Forgery and Continuity at Saint-Amand

Working with forged charters is interesting, but it’s often difficult to do because of how difficult it is to work out when they were forged. (And yes, some documents are quite easy to place, but it does involve being really interested in Abbo of Fleury.) But whilst recently browsing through the Diplomata Belgica, I found some Merovingian diplomas for the abbey of Saint-Amand, or Elnon, which can be fairly neatly placed in the late ninth century, and that got my ears pricked up. For, you see, I already knew the ‘pancarte’ of Charles the Simple which, so the diplomas’ editor notes, these documents were probably produced in advance of, and I’d already marked it as being unusually historically-minded. So putting it in the context of these forged diplomas is interesting.

But first, a digression about charters and their purposes. One of the big questions we have about charters is ‘who decides what goes into one’? (This is distinct from ‘who decides who gets one’, which is an even bigger debate…) The thing with a charter’s content is basically three-fold: 1) most charters, even royal diplomas, were written by the people for whom they were issued not the people by whom they were issued; 2) in the case of laymen, there is some question about how much Latin they understood*; but 3) some historians have argued, to my mind quite convincingly, that in some royal diplomas we can see the personal concerns of the kings in whose names they were issued coming through.

My opinion? My opinion is that it’s a false distinction. These documents are still speaking for their issuer, after all. I mean, a royal charter will open with “I, Charles, by grace of God king of the Franks” (for all the kings of the Franks are called Charles) not “I, Squitgar the monk, on behalf of King Charles”, so whatever the document says is being presented as the words of the king. This means that even if the contents of the diploma aren’t coming directly out of a pony-stickered diary with a lock and a note saying ‘Mum and Dad Keep Out’, they’re still a part of the public figure of the monarch: it’s irrelevant whether they’re personal, because they’re still a persona.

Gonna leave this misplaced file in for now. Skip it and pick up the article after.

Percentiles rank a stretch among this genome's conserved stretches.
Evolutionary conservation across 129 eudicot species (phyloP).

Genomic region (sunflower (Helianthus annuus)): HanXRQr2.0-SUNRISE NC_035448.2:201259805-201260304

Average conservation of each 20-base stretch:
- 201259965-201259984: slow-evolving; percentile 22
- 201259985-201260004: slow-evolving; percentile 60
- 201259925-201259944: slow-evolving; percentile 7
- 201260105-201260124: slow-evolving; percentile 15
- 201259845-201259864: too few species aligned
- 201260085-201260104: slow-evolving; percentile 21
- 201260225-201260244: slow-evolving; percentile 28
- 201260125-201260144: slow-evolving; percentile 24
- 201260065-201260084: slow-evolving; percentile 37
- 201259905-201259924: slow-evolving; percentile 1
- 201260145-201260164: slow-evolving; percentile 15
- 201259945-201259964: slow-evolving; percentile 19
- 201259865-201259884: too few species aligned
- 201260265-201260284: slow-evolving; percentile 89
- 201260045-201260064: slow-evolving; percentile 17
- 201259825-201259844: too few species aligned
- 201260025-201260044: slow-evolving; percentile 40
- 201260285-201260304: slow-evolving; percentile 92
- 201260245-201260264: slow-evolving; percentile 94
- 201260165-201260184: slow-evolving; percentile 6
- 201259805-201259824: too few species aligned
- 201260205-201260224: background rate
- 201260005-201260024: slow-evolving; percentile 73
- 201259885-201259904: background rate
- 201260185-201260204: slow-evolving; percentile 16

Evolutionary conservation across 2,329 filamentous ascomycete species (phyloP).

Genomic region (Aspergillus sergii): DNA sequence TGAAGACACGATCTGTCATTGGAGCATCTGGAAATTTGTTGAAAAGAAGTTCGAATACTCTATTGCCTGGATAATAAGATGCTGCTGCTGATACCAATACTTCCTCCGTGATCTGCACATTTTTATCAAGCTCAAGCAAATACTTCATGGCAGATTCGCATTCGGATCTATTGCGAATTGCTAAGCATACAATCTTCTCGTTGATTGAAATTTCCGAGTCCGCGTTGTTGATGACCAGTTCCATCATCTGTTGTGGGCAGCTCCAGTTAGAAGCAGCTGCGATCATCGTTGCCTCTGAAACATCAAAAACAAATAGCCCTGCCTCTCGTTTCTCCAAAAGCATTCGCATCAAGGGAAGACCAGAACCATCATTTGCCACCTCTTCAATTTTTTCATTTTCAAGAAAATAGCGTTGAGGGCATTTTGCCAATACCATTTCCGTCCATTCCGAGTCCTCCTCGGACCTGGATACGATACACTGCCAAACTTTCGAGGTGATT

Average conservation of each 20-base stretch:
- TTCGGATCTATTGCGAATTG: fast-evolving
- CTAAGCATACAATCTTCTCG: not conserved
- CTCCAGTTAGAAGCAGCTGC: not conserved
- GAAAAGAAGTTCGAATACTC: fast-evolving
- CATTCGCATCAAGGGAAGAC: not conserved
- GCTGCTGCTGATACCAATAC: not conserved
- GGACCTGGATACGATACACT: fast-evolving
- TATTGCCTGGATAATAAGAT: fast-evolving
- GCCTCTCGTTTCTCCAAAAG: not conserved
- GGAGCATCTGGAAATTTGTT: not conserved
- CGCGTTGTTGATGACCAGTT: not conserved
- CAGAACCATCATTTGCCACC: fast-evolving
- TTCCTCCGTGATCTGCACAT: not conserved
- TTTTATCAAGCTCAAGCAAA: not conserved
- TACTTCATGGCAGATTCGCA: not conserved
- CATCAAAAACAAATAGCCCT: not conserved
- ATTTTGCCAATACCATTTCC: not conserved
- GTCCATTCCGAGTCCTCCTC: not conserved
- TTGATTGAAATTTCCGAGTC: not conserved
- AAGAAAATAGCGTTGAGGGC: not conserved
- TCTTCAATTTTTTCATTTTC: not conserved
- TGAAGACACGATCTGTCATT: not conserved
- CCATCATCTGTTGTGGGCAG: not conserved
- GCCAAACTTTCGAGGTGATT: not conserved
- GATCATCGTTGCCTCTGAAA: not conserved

Moreover, not any randomer gets charters. To get a diploma, you need connections and influence; and that probably means that you’re in a good position at court anyway. Timothy Reuter had a great line about any given king being an historian’s shorthand for the king-plus-coterie-of-advisors-friends-and-chief-nobles, but if we unpack this in terms of diploma content, it means that most of the recipients are part of this ‘king’ figure anyway. What this means in practice  – well, there are a few things it means in practice, and maybe I should talk about the diplomas of Robert the Pious sometime in the next few weeks to illustrate one of the more important arguments I’ll be making in the book now that there’s a plan for starting to write that – but in this case what it means in practice is that we should be expecting the contents of charters to fit the ideological needs of both issuer and recipient; and here we return to Saint-Amand, because this is a particularly nice example.

The first forged diploma I found was one of King Childeric II and his mother Queen Chimnechild to the saintly bishop Amand. My first thought was that this was really on the nose, actually: what, the newly-establish regime of Charles the Simple, backed by his mother Queen Adelaide and surrogate father-figure Archbishop Fulk of Rheims is repeating the alleged actions of another young-king-queen-mother-holy-bishop trio? You don’t say… But as it turns out, Saint-Amand a) did in fact probably have a genuine diploma of Childeric II which Chimnechild was likely in; and b) forged a few more diplomas at the same time that are rather less applicable to the 899 context; so the actual reasoning looks to be a bit less direct.